They got into a conversation about the whole thing, and our dad was really familiar with James from his work on the “Hayride,” and Ozzie was so impressed with James, basically he signed James to a seven-year exclusive contract and gave him a bedroom in the Nelson family house. I mean, James actually lived in the Nelson house as an honorary Nelson boy for seven years.
Q: Wow, I think its very telling that your father worked with James Burton for seven years before Elvis Presley ever got a hold of him.
A: Oh, yeah. Oh, yeah. James was – and is – the man. I mean, he’s the first guitar hero for a reason. I mean the guy is so freakin’ good, even to this day. I love being in a room with James and seeing the Eddie Van Halens of the world being reduced to children in front of him for a reason. The guy is incredibly humble.
A: He’s forgotten more about guitar than any of us will ever learn.
Here’s what’s really telling. Matt and I were on tour about two years ago with Bobby Vee’s kids doing this show, and we found ourselves at a Waffle House in the middle of Nowhere, America. So we got into a conversation about the early records and how they were recorded. As a producer, I sat there and said, “Listen, there is absolutely no way that those guys went into the studio and recorded this stuff – given the limitations of the technology they had – without rehearsing these things out thoroughly.”
And Tommy Vee said, “That’s not true. My dad said that he was told they literally went in and did it off the cuff.” And I said, “Let’s settle it.” I picked up the phone. I’ve got James on my speed dial, and I asked him, and James said, “Well, you know back in the day you basically had two tracks. You had one that the band played on around the microphone and a second one that all the singing was on. And that was it.” I said, “That was it?” He said, “We just went in and we did it.” (I said) “You never heard these songs before?” “Never! We just kind of went in and jammed it out.” “You mean to tell me the solo for “Hello, Mary Lou” – one of the most perfect guitar solos – was something you just did on the fly?” He said, “Yeah, it was different every time.”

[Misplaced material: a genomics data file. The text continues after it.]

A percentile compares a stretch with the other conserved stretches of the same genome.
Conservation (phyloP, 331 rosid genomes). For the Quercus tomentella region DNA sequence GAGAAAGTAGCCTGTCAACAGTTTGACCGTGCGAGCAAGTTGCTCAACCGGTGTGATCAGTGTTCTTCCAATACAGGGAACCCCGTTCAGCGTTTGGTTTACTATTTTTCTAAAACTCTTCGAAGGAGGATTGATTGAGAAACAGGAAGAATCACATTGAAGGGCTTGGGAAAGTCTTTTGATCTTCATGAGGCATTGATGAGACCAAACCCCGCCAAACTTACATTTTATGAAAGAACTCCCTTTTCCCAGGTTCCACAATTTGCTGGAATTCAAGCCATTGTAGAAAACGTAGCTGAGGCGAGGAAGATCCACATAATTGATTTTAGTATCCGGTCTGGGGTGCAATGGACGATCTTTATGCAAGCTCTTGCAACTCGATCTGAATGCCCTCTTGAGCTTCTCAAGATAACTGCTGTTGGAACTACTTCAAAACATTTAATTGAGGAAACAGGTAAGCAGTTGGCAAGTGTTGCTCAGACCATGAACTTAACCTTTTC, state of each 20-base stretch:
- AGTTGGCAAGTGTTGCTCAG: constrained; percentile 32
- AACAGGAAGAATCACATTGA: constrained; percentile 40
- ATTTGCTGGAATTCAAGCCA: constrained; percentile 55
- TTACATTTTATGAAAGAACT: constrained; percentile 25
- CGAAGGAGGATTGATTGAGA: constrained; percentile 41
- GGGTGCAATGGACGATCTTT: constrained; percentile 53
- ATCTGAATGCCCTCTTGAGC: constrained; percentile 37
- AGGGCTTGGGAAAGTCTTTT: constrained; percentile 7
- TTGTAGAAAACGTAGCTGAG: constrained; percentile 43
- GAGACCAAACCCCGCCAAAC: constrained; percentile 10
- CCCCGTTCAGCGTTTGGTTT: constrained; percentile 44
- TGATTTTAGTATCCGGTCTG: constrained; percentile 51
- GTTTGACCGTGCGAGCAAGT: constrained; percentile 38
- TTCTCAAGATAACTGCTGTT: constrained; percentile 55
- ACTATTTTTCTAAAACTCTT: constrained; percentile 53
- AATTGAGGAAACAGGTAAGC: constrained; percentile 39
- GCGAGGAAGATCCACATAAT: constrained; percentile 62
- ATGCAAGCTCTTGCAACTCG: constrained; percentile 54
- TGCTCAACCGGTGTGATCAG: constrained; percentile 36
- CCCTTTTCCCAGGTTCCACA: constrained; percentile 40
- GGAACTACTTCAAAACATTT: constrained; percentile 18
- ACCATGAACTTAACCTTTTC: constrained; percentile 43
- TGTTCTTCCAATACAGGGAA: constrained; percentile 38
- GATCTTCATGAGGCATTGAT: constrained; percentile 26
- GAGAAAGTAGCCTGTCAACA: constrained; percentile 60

Q: Is it true you were supposed to be on the flight that killed your dad?
A: Yeah, it was.
Q: What happened?
A: We hadn’t actually flown the DC3 yet. It’s strange ’cause he was really scared of flying his whole life. He really didn’t like it. He really didn’t like flying, but then he actually got talked into flying – he called it the flying bus, Jerry Lee Lewis’ old plane. The selling point was it was a DC3, statistically speaking the safest plane ever made if you actually look at hours in the air, as opposed to incidents, the single safest plane. And also he loved the fact that the plane flew so slowly that if all the engines went out you could glide it in for a landing. So he loved that plane. He really did, and he was telling us all the time it got him double the amount of work because he could actually go in to these small towns and stuff and pick up a date here that he just physically couldn’t do when he was flying commercially. And he loved the fact that the band was getting to be together.
He’d had it for about eight months or so, and he had a tour that he had to do. Mom needed the alimony, so she said, and stuff, so he didn’t really want to go out for that New Year’s gig, but he put it together anyways. I guess she was gonna spend New Year’s Eve with us, and he wanted us to fly into Huntsville, Alabama, see that show there at PJ’s Alley, and then jump on the plane with the band to Dallas, so we could actually get to enjoy New Year’s with him, which would have been great.
We were looking forward to it, and I’ve heard a couple different stories. All I know, the end result was the day before I was supposed to leave, I’d already told all of our friends we wouldn’t be able to go to all of their New Year’s parties and all that stuff with them. We were going to be hanging out with our dad, and they all knew that. I got a call from my pop. He said, “Look, I’ve been thinking about it. I want you guys to fly commercial into Dallas and meet us there. I don’t want you to actually fly into Alabama.”
And I got a little salty with him, and I said, “Pop, the whole point with this was that we were actually going to get to ride on the plane.” He said, “Yeah, I know. But I’ve been rethinking that whole thing. I do want to spend time with you, but it’s gonna have to be commercial.” I said, “Well, you’re gonna be back home in a couple of days. You’re back on the second. So, if that’s the case, it seems like a lot of wear and tear. I’m just gonna hang out with our friends, and we’ll see you on the second.”